The director, Stephen Frears (My Beautiful Laundrette, Dangerous Liaisons), evidently doesnít need to resort to stereotypes to tell a story. There is nothing ostentatious in his visual style, but with the help of cinematographer Chris Menges, he presents a visceral glimpse of Britainís ethnic underclass. This world easily could serve as the soapbox from which Frears harps about injustice. Instead, he generally lets the viewers sort out the implications of what they see. To be honest, you do get a little sermonizing, but no more than the characters themselves feel justified in delivering. Iíll sure indulge them, though. They have earned our attention. The pace and cameraís loving detailing of the actors may seem a bit unjustified at first. Be patient. It pays off.

So, here is what the film is: a character study of many characters. Now, that usually implies ďboring,Ē but not this film. The lead character, Okwe (Ejiofor) recalls Sidney Poitier in To Sir, With Love, with all of the intensity and dignity, but with less romantic sensationalism. The film triumphs on his performance. Senay (Tautou) is a modest Turkish and Islamic chambermaid. For one of the most simply elegant and beautiful actresses in the world today to conquer this disturbing role, Iíll forgive the tiniest quibble over her accent. She may not be Dustin Hoffman in Rain Man, but she comes a lot closer than you would ever imagine. Sneaky (Lůpez) provides such a richly detailed villain that the film might have been a classic tragedy about him. Ivan (Buric), Julliette (Okonedo), and Guo Yi (Wong) provide welcome humor and insight. All of their performances are nothing short of stupendous. But for the need of brevity, I should include every single actor/actress in the film. In the study of the craft of film acting, this film is a benchmark.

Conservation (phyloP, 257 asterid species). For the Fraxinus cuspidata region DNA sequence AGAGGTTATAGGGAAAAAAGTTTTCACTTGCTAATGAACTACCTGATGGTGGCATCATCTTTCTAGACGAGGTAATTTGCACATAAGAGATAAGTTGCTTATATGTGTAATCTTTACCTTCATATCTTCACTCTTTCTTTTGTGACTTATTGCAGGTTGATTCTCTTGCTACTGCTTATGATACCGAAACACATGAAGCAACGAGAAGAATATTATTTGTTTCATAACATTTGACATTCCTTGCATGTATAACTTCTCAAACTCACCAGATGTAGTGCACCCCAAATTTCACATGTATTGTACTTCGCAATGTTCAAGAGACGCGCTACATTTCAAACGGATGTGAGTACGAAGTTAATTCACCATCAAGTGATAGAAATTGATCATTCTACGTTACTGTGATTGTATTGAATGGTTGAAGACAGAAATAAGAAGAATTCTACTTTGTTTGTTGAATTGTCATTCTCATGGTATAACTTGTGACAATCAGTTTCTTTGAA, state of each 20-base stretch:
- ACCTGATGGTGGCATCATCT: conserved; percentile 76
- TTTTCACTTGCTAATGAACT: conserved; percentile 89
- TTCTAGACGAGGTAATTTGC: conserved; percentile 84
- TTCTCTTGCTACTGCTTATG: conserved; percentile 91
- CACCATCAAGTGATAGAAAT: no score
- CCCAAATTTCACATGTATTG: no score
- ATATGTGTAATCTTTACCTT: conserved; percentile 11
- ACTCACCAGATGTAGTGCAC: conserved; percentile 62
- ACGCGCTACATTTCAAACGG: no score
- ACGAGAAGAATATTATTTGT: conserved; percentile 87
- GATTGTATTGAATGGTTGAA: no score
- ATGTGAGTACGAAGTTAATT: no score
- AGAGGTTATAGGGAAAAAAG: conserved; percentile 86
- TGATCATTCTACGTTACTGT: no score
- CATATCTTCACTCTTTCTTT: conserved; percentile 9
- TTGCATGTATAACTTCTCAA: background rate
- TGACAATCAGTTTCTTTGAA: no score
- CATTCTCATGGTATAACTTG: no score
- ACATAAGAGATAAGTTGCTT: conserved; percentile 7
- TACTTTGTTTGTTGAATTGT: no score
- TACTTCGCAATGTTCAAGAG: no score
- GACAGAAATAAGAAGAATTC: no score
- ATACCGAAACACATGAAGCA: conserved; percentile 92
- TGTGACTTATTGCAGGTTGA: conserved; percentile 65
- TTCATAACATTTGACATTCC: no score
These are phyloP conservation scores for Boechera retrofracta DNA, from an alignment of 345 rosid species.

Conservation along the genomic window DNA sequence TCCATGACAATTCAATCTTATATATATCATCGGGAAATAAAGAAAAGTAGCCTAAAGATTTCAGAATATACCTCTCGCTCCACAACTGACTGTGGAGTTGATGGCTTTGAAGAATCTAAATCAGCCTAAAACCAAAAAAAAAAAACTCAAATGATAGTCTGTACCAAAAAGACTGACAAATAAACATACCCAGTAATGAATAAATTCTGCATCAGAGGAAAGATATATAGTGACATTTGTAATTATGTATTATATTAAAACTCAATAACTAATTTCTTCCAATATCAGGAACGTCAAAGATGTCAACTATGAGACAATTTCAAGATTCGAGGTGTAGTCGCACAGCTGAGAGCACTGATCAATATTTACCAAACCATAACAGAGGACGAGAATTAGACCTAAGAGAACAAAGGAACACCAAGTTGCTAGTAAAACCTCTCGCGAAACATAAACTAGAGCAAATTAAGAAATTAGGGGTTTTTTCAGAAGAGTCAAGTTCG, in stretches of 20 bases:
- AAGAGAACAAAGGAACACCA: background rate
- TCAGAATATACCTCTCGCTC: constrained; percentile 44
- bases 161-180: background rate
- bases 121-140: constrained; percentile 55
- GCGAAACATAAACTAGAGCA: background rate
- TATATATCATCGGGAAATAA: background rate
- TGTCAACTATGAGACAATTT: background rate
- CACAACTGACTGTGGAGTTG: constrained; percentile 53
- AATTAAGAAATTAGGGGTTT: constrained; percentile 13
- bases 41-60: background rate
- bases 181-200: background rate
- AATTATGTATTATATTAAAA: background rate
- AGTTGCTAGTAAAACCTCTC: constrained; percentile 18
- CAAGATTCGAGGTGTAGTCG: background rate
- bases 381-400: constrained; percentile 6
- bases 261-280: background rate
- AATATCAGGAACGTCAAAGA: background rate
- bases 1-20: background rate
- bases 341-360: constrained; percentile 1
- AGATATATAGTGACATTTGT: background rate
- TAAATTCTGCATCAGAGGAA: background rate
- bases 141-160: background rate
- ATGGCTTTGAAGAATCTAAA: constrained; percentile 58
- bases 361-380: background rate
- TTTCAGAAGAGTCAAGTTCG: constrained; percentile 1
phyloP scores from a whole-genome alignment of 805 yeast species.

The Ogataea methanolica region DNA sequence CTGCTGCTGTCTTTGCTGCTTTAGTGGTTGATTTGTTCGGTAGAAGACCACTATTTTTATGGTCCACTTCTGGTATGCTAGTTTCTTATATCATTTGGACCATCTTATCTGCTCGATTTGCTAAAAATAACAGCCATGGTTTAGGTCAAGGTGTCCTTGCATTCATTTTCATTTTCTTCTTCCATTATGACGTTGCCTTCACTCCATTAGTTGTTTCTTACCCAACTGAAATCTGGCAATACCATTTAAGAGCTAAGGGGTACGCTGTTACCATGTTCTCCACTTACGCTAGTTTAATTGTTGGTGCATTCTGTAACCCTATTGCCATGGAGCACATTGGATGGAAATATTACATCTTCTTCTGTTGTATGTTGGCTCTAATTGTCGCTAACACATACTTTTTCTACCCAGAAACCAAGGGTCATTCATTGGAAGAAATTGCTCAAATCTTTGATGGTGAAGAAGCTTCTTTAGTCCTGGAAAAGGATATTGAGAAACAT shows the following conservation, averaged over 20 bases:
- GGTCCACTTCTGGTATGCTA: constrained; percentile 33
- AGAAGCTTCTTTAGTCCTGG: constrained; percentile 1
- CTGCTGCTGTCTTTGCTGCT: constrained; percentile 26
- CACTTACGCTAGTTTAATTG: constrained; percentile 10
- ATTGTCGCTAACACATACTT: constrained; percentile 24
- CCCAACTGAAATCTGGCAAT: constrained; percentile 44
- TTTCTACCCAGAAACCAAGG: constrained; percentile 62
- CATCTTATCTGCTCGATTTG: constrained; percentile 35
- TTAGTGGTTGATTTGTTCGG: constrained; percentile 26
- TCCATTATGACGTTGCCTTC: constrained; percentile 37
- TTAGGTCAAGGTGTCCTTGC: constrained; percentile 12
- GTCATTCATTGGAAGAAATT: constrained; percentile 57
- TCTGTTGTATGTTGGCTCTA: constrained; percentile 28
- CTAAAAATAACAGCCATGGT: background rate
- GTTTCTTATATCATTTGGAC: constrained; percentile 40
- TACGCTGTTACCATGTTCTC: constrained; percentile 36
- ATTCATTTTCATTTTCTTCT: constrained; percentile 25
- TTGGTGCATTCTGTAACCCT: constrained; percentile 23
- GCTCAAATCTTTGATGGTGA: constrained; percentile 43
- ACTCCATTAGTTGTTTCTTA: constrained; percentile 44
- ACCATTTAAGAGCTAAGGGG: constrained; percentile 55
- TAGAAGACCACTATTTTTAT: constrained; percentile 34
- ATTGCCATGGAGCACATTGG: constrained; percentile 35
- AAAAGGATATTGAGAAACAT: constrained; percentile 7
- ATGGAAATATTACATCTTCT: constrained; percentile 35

What remains are all the other artists who contributed to the film. The music (Nathan Larson) is unobtrusive and highly effective, right down to the credits song with David Byrne, who has clearly been practicing. This is Steve Knightís second feature screenplay, and it provides a great platform for the performances. It might have been a bit more innovative, but his third screenplay, I hope, will answer this question. The producers, executive and managing, may have some rather unpretentious backgrounds. Iíll say this, unlike another Frears film, High Fidelity, you donít feel like you need to get the outtakes on DVD to find out what the filmmakers originally intended. Some critics may make fun of these craftsmen. Go ahead, laugh all you want; they know what they have achieved.

In my opinion, Dirty Pretty Things is an almost perfect film, but what do I know? Iím good at chess.

óSteven Harding

 

hybridCinema Ratings Guide:

Take a pal and pay full price for both tickets.

Itís worth a full-price ticket.

Itís worth a matinee ticket.

Wait for video rental.

Check out the video from the library, if you must.

While we would never encourage anyone to destroy a video...


Mike Doughty